Monday August 02 2021




Gardening with Hannah Genders

Being bold in the garden

Posted on November 27 2017 at 11:30:18 0 comments


Hannah Genders helps clients ‘go for it’ with a new design.

When drawing up a garden design for clients, one of the most helpful things for them is the chance to develop the garden in stages and not all at once.

It enables a client to implement the design over time, when the funds are available, and means whatever work is carried out will work as part of a whole scheme.

I would estimate that at least half of the projects I undertake are built like this and there is also the issue of planting at the right time.

For instance, at this time of year we are re-visiting projects to add bulbs, followed by trees that are rootball (field-grown) and not container-grown as they are cheaper and can be planted anytime between the end of November and February.

Sometimes, on the other hand, a client will plan to do the work in stages but become so enthusiastic when we’ve completed the design stage they just go for the whole lot! This was the case on a recent project in Barnt Green, a garden design and rebuild for Jan and John Blackhall.

At the initial meeting Jan and John gave me quite a challenging brief. Jan was very direct (and I liked her immediately for it), telling me they had three very lively dogs that needed to run in the garden, but that equally she wanted a vegetable garden, and beautifully-planted borders.

In truth, the garden had been fairly wrecked by the dogs running around it, the lawn was very bare, and they had destroyed any plants that were low enough for them to get hold of.

Jan and John also had an existing swimming pool that they had ordered a cover for, so it could be used for a longer time throughout the year – so this needed to be in the design as well.

In the initial sketch ideas, I proposed an area for the dogs that was fenced off to contain them, and to make this look attractive using cleft chestnut and gates to match.

This gave the dogs just a little under half the garden, a lawn area and a few trees planted large enough for them not to reach the branches!

The swimming pool cover was allowed for and this meant redoing all the paving around the pool. To the left of the pool was an area that was sunny and secluded; the ideal place to have an extended patio.

As it was part of my brief to have well-planted cottage garden borders, I designed these in at the back of this sitting area, where there was plenty of sunshine and enough depth to make a really good display.

Both Jan and John love the heavily-scented old English style roses, so these were incorporated into the planting scheme.

The soil in the garden contains quite a lot of clay, so while Jan was very keen on having lavender, we created the same effect along the front edge of this border with a low-growing catmint called Nepeta racemosa ‘Walkers Low.’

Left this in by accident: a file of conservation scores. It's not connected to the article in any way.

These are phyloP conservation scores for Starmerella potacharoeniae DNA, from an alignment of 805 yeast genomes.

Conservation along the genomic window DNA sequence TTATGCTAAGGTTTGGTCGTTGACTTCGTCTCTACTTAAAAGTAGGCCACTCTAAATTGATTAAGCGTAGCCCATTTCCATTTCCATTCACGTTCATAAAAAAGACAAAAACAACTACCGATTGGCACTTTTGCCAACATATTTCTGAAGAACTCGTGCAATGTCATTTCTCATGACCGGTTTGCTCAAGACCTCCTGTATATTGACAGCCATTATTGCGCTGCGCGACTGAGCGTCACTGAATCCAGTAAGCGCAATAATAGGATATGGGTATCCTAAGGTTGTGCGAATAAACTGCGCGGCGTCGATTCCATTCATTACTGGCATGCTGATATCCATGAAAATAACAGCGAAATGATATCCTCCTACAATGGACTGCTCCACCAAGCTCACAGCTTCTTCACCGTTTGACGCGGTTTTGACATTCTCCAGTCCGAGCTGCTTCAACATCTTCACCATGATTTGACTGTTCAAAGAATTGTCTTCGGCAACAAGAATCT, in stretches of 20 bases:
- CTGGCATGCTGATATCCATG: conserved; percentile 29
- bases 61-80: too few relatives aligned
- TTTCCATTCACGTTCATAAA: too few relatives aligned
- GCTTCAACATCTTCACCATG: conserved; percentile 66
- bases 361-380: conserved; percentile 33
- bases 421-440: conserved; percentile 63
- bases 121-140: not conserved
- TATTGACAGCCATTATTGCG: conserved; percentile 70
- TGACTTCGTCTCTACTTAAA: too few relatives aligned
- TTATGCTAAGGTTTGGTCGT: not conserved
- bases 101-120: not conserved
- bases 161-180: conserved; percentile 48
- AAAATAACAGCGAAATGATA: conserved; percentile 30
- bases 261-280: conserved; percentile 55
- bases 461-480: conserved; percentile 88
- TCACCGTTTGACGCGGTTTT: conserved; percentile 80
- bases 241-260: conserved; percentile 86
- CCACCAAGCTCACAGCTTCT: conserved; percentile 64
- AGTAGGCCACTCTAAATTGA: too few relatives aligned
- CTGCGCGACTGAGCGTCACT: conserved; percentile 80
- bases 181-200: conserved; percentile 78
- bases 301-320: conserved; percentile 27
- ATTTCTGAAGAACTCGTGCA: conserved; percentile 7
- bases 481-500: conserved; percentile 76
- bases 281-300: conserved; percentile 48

It flowers from May to September and has silvery leaves and light purple flowers in abundance, so it does look like lavender from a distance.

It is called catmint because cats love it – they can lie on it and chew the leaves – although in this case the dogs are likely to keep them out of the garden.

Along with the catmint we planned to have plenty of colour from cottage garden perennials, like Salvia nemorosa Caradonna with its stunning dark blue flower, a brightly-coloured, tall geum called ‘Mrs Bradshaw’, and a little pink dianthus which I found in an organic nursery near me.

There is quite a lot of height in this border and it’s deep enough front to back to take it, but as Jan and John also wanted to have a summerhouse (they chose a breezehouse) at the top of this border we planted some mature shrubs to half-hide the breezehouse and give the garden depth.

The bulbs we planted sweep through this border to give it long-lasting movement and colour: drifts of the very dark purple tulip ‘Queen of the Night’ and a bright red tulip to contrast called ‘High Scarlet’.

As I can buy bulbs at wholesale prices we tend to plant several hundred at a time, adding some real drama to existing planting.

The other great thing about the transformation of this garden was being able to recycle old garden ornaments that Jan and John had collected over the years.

We stood some wonderful old sandstone millwheels in the perennial border and planted around them; we also built a water feature out of two of these larger sandstone ornaments and the water bubbles up through it on the patio near the house.

Along with exuberantly-planted borders, Jan was keen to have a greenhouse and grow some food in raised beds. The greenhouse sits towards the rear of the garden in its own fenced-off area, again to keep the dogs out, and we built a raised bed from new oak sleepers.

The brick path runs from the back door to the greenhouse and it now looks like it’s been there forever.

Jan has also proved to be an excellent veg grower – I’m really impressed with all she can grow in a relatively small space. Her mangetout looked amazing this summer; she grew both the green and purple podded varieties (I had to admit they looked better than mine).

We did manage to get some lavender in, to hide the new swimming pool cover. We designed in and built a rendered wall which had space for planting in the top, and I planted this up with one of the taller English lavenders called Lavendula x intermedia to add height to the wall.

This is an idea you can try if your soil is not suitable for lavender – just create the right conditions in a pot or raised border.

The garden is now pretty much put to bed for the winter; it’s been mulched well and I’m sure it will pop up next year and look better than ever.

Wishing all Village readers a very Happy Christmas and good gardening in 2018.

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